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In Cyberwar, There are No Rules

Why the world desperately needs digital Geneva Conventions.

The scene on the main road of Nawa-i-Barakzai district center in Helmand province, Afghanistan, on Aug. 2. The Taliban held the area from October 2016 to July 2017.

The Taliban’s Fight for Hearts and Minds

The militants’ new strategy is to out-govern the U.S.-backed administration in Kabul—and it’s working.

Print

The Rise of the Cyber-Mercenaries

What happens when private firms have cyberweapons as powerful as those owned by governments?

A cruise ship near the harbor of Ilulissat off the west coast of Greenland, north of the Arctic Circle, in August 2012. (Education Images/UIG via Getty Images)

Stretched Thin on Thin Ice

With the Arctic melting and northern coast guards struggling to keep up, the next disaster is a matter of when, not if.

The cover of Foreign Policy’s Fall 2018 print edition. (C.J. Burton illustration for Foreign Policy)

The Future of War

Introducing Foreign Policy's Fall 2018 print edition.

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Why the Military Must Learn to Love Silicon Valley

The U.S. Defense Department and big tech need each other—but getting along won’t be easy

The scene on the main road of Nawa-i-Barakzai district center in Helmand province, Afghanistan, on Aug. 2. The Taliban held the area from October 2016 to July 2017.

The Taliban’s Fight for Hearts and Minds

The militants’ new strategy is to out-govern the U.S.-backed administration in Kabul—and it’s working.

Print

The Rise of the Cyber-Mercenaries

What happens when private firms have cyberweapons as powerful as those owned by governments?

Argument

Matt Chase illustration for Foreign Policy

The End of the Fighting General 

America’s top brass should abandon dreams of battlefield glory—and focus on paperwork instead.

Argument

Matt Chase illustration for Foreign Policy.

A Million Mistakes a Second 

Ultrafast computing is critical to modern warfare. But it also ensures a lot could go very wrong, very quickly. 

Argument

Matt Chase illustration for Foreign Policy

Food Fight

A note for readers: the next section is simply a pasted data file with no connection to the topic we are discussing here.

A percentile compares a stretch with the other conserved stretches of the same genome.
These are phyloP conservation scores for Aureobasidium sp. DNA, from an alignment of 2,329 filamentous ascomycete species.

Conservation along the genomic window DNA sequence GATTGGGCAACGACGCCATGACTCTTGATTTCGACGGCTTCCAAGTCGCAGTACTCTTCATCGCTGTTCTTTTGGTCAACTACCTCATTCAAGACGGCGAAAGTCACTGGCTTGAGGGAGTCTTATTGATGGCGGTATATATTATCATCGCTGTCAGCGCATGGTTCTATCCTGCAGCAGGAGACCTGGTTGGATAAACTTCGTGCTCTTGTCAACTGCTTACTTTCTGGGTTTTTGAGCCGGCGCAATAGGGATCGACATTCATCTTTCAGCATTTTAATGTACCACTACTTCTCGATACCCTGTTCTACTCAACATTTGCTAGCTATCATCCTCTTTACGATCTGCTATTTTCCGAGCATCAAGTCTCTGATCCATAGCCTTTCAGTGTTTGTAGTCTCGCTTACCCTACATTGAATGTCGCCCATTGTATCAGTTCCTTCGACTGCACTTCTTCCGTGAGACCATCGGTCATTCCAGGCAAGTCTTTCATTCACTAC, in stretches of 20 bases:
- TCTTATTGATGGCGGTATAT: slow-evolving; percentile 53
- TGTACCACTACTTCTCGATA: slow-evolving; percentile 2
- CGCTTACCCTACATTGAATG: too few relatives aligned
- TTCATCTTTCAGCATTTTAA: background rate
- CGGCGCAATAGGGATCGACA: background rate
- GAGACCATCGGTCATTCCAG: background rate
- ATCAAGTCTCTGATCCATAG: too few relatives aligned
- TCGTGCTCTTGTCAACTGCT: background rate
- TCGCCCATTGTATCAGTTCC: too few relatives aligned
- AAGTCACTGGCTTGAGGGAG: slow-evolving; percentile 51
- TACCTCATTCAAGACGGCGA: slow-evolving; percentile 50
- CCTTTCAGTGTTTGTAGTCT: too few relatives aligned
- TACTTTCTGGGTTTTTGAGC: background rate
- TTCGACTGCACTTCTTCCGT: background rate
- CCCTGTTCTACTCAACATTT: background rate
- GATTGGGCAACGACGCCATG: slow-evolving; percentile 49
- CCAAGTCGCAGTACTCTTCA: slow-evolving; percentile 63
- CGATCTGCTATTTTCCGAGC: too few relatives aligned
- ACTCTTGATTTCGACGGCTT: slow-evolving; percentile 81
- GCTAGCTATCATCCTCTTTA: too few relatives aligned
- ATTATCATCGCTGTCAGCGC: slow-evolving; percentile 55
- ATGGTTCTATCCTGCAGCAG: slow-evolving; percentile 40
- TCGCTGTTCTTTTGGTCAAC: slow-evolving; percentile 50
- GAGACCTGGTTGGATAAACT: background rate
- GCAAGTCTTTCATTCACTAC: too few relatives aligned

Why the next big battle may not be fought over treasure or territory—but for fish.

Argument

Matt Chase illustration for Foreign Policy

The Algorithms of August

The AI arms race won’t be like previous competitions, and both the United States and China could be left in the dust.

Infographic

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Words of War

Decrypting nine new military programs that will change the face of battle.

Profile

Andrew Marshall at home on Aug. 6. (Lexey Swall for Foreign Policy)

The Return of the Pentagon’s Yoda

Can Andrew Marshall, the U.S. military’s longtime oracle, still predict the future?

Decoder

Susanne Engman illustration for Foreign Policy

Swedes Can’t Go Home Again

In the run-up to Sweden’s election, one word explains why the country used to feel like a family—and why it now feels adrift.

Artifact

The Davy Crockett at Aberdeen Proving Ground in Maryland in March 1961. (Department of Defense)

Point and Nuke

Remembering the era of portable atomic bombs.

Debunker

Joan Wong illustration for Foreign Policy

Why Growth Can’t Be Green

New data proves you can support capitalism or the environment—but it’s hard to do both.

reviews

Kotryna Zukauskaite illustration for Foreign Policy

Germany’s Return of the Repressed 

The country’s far-right wants to revive ethnic nationalism. The left must come up with its own alternative.

The “Founding Fathers” exhibit at the House of European History highlights key architects of European integration. (Dominique Hommel/European Union 2018 – EP)

Night at the Museum

Brussels’s new European history museum could put anyone to sleep.

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